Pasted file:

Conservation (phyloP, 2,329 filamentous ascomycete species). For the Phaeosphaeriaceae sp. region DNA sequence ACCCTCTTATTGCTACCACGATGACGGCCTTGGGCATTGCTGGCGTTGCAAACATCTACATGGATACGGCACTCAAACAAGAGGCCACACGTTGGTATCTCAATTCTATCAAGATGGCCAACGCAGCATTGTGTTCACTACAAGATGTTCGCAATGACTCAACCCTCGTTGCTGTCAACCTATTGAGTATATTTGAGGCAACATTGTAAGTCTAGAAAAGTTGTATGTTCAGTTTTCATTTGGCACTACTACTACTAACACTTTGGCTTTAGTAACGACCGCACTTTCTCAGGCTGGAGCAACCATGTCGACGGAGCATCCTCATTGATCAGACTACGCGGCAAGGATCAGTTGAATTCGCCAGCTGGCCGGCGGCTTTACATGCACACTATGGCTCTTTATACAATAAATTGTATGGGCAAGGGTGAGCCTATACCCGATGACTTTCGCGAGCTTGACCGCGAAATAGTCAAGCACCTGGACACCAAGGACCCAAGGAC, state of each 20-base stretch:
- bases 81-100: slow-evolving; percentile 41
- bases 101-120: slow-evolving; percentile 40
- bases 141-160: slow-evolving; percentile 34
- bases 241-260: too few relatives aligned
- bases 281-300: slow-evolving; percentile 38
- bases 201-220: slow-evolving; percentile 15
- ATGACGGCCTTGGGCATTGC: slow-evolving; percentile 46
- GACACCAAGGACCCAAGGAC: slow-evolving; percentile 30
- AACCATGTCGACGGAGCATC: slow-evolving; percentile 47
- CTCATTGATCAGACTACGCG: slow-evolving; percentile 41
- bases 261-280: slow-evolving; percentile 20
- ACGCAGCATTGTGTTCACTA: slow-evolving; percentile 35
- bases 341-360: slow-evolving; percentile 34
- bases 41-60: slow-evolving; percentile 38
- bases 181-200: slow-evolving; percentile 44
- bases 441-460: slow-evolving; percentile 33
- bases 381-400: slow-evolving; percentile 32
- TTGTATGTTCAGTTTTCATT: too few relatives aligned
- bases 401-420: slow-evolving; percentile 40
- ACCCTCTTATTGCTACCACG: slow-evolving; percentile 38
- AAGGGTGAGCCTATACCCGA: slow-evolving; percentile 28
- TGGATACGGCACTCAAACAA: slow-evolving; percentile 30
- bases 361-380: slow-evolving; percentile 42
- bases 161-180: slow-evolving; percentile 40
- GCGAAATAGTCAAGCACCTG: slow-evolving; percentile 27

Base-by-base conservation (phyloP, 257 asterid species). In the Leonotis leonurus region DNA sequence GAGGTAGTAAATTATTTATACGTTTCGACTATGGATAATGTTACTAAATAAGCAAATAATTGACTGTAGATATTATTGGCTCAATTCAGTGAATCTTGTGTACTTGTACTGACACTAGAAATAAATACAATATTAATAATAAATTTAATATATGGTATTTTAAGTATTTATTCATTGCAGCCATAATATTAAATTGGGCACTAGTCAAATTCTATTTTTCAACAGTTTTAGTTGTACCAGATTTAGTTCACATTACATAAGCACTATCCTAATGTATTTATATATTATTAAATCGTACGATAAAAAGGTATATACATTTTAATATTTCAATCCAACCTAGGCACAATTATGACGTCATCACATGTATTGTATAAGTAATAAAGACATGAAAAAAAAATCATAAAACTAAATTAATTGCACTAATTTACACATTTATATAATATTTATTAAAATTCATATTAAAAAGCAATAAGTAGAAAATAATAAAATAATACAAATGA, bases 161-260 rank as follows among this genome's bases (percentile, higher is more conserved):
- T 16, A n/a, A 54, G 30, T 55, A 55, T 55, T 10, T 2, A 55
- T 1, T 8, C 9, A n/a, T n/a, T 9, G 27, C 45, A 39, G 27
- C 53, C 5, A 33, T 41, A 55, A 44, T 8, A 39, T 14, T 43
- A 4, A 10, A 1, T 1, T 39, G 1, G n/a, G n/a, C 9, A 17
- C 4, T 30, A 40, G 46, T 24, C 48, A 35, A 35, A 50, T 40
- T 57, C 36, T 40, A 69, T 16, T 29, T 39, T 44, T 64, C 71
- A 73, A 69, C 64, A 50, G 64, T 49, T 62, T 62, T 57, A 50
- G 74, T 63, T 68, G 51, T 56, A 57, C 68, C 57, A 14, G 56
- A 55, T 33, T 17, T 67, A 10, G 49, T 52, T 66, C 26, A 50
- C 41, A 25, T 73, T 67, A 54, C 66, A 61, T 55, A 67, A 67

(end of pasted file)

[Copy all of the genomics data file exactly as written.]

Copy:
Conservation (phyloP, 2,329 filamentous ascomycete species). For the Phaeosphaeriaceae sp. region DNA sequence ACCCTCTTATTGCTACCACGATGACGGCCTTGGGCATTGCTGGCGTTGCAAACATCTACATGGATACGGCACTCAAACAAGAGGCCACACGTTGGTATCTCAATTCTATCAAGATGGCCAACGCAGCATTGTGTTCACTACAAGATGTTCGCAATGACTCAACCCTCGTTGCTGTCAACCTATTGAGTATATTTGAGGCAACATTGTAAGTCTAGAAAAGTTGTATGTTCAGTTTTCATTTGGCACTACTACTACTAACACTTTGGCTTTAGTAACGACCGCACTTTCTCAGGCTGGAGCAACCATGTCGACGGAGCATCCTCATTGATCAGACTACGCGGCAAGGATCAGTTGAATTCGCCAGCTGGCCGGCGGCTTTACATGCACACTATGGCTCTTTATACAATAAATTGTATGGGCAAGGGTGAGCCTATACCCGATGACTTTCGCGAGCTTGACCGCGAAATAGTCAAGCACCTGGACACCAAGGACCCAAGGAC, state of each 20-base stretch:
- bases 81-100: slow-evolving; percentile 41
- bases 101-120: slow-evolving; percentile 40
- bases 141-160: slow-evolving; percentile 34
- bases 241-260: too few relatives aligned
- bases 281-300: slow-evolving; percentile 38
- bases 201-220: slow-evolving; percentile 15
- ATGACGGCCTTGGGCATTGC: slow-evolving; percentile 46
- GACACCAAGGACCCAAGGAC: slow-evolving; percentile 30
- AACCATGTCGACGGAGCATC: slow-evolving; percentile 47
- CTCATTGATCAGACTACGCG: slow-evolving; percentile 41
- bases 261-280: slow-evolving; percentile 20
- ACGCAGCATTGTGTTCACTA: slow-evolving; percentile 35
- bases 341-360: slow-evolving; percentile 34
- bases 41-60: slow-evolving; percentile 38
- bases 181-200: slow-evolving; percentile 44
- bases 441-460: slow-evolving; percentile 33
- bases 381-400: slow-evolving; percentile 32
- TTGTATGTTCAGTTTTCATT: too few relatives aligned
- bases 401-420: slow-evolving; percentile 40
- ACCCTCTTATTGCTACCACG: slow-evolving; percentile 38
- AAGGGTGAGCCTATACCCGA: slow-evolving; percentile 28
- TGGATACGGCACTCAAACAA: slow-evolving; percentile 30
- bases 361-380: slow-evolving; percentile 42
- bases 161-180: slow-evolving; percentile 40
- GCGAAATAGTCAAGCACCTG: slow-evolving; percentile 27

Base-by-base conservation (phyloP, 257 asterid species). In the Leonotis leonurus region DNA sequence GAGGTAGTAAATTATTTATACGTTTCGACTATGGATAATGTTACTAAATAAGCAAATAATTGACTGTAGATATTATTGGCTCAATTCAGTGAATCTTGTGTACTTGTACTGACACTAGAAATAAATACAATATTAATAATAAATTTAATATATGGTATTTTAAGTATTTATTCATTGCAGCCATAATATTAAATTGGGCACTAGTCAAATTCTATTTTTCAACAGTTTTAGTTGTACCAGATTTAGTTCACATTACATAAGCACTATCCTAATGTATTTATATATTATTAAATCGTACGATAAAAAGGTATATACATTTTAATATTTCAATCCAACCTAGGCACAATTATGACGTCATCACATGTATTGTATAAGTAATAAAGACATGAAAAAAAAATCATAAAACTAAATTAATTGCACTAATTTACACATTTATATAATATTTATTAAAATTCATATTAAAAAGCAATAAGTAGAAAATAATAAAATAATACAAATGA, bases 161-260 rank as follows among this genome's bases (percentile, higher is more conserved):
- T 16, A n/a, A 54, G 30, T 55, A 55, T 55, T 10, T 2, A 55
- T 1, T 8, C 9, A n/a, T n/a, T 9, G 27, C 45, A 39, G 27
- C 53, C 5, A 33, T 41, A 55, A 44, T 8, A 39, T 14, T 43
- A 4, A 10, A 1, T 1, T 39, G 1, G n/a, G n/a, C 9, A 17
- C 4, T 30, A 40, G 46, T 24, C 48, A 35, A 35, A 50, T 40
- T 57, C 36, T 40, A 69, T 16, T 29, T 39, T 44, T 64, C 71
- A 73, A 69, C 64, A 50, G 64, T 49, T 62, T 62, T 57, A 50
- G 74, T 63, T 68, G 51, T 56, A 57, C 68, C 57, A 14, G 56
- A 55, T 33, T 17, T 67, A 10, G 49, T 52, T 66, C 26, A 50
- C 41, A 25, T 73, T 67, A 54, C 66, A 61, T 55, A 67, A 67